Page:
Remember bedtime as a kid, “Rock a Bye, Baby” was mom’s sweet serenade as she held you close, then tucked you into bed with a smile. With only the night light glowing she tip-toed out the door, and you were off to dreamland.
As an older kid, mom or dad would come into your bedroom where you were supposed to be already under the covers. “Time for prayers,” was the prompt. And it was the now-familiar, “God bless mama. God bless daddy. God bless baby Jean. God bless. . . ” and the litany of names of each cousin, friend, and near-by neighbors. Later on you were old enough to add names of teacher and classmates.
Then, as the growing-up years went by the bedtime prayers became shorter, more personal, and definitely private. Mom and Dad were busy, the siblings did their own thing.
“Come to Me . . . and I will give you rest,” these familiar words of Matthew 11:28 are sometimes quoted by busy believers.
Stop for a minute and think this through. Is prayer time a drive-thru? Is “rest” only a figment of our childhood memories?
Jesus is not picturing for us a ritual, a formality. He means for prayer time to be symbolic of Sabbath, and vice versa. Be quiet. Sit still. Think of who you are going to be talking to. Go back to that peaceful time of being held in mom’s or dad’s arms at bedtime. Feel that security, let their peacefulness embrace you.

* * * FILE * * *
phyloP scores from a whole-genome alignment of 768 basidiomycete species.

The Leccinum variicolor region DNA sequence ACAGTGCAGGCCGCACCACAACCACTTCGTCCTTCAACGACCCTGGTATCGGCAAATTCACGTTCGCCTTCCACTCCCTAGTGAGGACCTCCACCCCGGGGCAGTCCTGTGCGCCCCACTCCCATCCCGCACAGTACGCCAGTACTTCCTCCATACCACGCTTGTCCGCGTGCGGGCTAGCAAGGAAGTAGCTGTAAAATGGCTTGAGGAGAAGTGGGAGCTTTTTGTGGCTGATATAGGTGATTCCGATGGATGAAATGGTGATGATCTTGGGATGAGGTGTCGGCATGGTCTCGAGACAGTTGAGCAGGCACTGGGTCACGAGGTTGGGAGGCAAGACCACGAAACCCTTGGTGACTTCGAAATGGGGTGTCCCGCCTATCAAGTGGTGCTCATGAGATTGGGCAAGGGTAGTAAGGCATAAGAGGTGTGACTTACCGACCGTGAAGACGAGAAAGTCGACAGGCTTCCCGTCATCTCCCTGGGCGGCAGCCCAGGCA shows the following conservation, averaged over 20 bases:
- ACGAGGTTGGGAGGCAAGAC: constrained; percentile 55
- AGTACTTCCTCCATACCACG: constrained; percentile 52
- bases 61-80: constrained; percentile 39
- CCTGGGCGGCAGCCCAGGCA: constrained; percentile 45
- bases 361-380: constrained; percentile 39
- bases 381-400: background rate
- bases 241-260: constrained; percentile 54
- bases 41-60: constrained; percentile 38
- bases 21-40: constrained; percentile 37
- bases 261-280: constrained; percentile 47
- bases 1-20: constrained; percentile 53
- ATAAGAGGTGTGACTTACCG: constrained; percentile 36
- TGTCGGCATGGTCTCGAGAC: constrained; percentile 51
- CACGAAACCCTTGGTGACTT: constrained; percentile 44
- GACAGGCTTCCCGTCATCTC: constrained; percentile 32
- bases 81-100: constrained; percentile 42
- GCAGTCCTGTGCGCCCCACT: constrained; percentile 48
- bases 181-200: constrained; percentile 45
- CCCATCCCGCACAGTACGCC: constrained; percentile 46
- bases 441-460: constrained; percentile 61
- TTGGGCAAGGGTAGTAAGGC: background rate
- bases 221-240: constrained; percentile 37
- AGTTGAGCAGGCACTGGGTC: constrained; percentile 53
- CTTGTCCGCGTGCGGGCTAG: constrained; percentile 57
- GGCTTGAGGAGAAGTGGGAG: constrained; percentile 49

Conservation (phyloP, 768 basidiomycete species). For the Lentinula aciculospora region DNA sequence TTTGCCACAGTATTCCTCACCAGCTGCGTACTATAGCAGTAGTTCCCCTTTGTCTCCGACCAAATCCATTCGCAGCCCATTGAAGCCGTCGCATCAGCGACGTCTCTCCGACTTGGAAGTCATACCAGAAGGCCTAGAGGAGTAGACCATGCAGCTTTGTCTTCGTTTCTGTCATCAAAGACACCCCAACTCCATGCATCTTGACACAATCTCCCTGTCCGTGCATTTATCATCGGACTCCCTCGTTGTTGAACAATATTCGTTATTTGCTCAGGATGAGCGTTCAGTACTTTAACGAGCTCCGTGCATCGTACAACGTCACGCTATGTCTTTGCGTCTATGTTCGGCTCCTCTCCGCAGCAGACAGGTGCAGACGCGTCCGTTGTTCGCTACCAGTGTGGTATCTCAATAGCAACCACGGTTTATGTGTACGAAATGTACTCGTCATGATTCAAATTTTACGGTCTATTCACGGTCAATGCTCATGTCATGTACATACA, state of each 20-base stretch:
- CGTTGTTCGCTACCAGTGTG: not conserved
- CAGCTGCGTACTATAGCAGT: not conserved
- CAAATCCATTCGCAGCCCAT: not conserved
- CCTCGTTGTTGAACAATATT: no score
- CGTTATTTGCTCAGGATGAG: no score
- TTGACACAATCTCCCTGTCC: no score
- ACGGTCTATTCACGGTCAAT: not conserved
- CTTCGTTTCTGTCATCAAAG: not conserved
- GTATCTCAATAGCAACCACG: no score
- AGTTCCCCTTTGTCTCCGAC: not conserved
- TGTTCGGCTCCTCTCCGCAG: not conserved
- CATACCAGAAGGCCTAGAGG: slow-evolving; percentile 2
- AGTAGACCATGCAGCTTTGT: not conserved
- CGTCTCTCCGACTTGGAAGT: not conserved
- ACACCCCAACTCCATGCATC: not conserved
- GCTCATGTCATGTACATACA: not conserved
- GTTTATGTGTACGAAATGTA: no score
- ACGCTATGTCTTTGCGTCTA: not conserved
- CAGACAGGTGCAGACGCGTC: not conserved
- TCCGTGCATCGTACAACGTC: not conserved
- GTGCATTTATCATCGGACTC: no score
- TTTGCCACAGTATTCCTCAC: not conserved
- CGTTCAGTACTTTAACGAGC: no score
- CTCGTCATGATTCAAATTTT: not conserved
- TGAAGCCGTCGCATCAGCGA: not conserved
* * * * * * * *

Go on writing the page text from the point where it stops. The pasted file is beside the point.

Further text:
Maybe not every public prayer in church or Sunday School can have that same slow speech, an exclamation of love, a remembrance of acceptance that you can have personally at bedtime by yourself. But stop that rushing around at bedtime prayer time.
Yes, you can certainly bring urgent needs to the Lord. Lay out your frustrations, confusing contradictions, and even tears because they all are components of a genuine communication with our Heavenly Father. But don’t miss that quietness.
We approach God with respect. We think of Who He is. Amazing, all-powerful, all-wise, all-knowing. What an awesome display of love to send Jesus. How can we be so self-centered to demand our own way, instead of asking for His!
And in a restful prayer we own up to our inadequacies, knowing that God is like the father of that Prodigal Son Jesus told about in Luke 15. He didn’t wait for the boy to recite every single misbehavior before calling for the robe, the ring, and the new shoes and a delicious dinner. Yes, we do confess and repent, and that helps us enter into a restful bedtime prayer.
But linger in the embrace. God loves you.
Before you leave the restful bedtime prayer do ask for wisdom and help and empowerment by His Holy Spirit. When you remember that you will not do anything by your own clever ideas or resources, then the pressure is off. Just reach to Him and receive. Restful prayer time is His idea, and one day in Glory you’ll sing praises to Him in person. Now, enjoy prayer today!
###by Elaine Hardt ©2009